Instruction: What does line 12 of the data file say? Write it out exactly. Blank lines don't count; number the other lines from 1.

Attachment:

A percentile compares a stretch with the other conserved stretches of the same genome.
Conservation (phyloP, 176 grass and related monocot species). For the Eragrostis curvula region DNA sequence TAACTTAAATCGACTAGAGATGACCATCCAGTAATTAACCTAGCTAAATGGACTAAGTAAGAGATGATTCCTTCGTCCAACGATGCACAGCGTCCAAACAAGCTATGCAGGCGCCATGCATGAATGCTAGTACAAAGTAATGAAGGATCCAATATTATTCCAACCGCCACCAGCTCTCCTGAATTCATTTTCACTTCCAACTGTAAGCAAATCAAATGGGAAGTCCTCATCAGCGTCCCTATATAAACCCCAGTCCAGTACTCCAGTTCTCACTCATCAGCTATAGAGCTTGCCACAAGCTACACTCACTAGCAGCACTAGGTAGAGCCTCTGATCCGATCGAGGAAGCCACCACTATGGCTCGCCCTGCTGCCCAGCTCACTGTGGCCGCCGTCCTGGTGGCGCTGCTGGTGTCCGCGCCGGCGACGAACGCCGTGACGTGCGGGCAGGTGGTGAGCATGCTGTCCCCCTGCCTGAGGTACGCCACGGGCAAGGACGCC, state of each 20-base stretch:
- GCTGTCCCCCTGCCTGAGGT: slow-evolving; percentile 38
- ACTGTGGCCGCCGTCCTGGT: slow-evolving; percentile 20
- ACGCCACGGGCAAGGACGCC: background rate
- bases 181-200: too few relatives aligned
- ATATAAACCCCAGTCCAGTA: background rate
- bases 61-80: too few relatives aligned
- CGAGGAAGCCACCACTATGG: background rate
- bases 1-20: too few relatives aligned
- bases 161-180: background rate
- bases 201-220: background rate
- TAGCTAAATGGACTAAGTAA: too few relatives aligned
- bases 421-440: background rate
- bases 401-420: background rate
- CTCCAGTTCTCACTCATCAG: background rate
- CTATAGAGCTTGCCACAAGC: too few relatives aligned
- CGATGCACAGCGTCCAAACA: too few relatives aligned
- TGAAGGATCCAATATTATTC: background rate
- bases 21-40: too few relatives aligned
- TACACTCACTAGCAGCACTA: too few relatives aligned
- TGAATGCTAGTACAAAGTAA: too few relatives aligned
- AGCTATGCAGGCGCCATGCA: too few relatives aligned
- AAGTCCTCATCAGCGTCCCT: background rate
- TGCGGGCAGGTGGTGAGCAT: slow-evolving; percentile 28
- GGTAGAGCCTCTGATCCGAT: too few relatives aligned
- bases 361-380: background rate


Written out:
- bases 201-220: background rate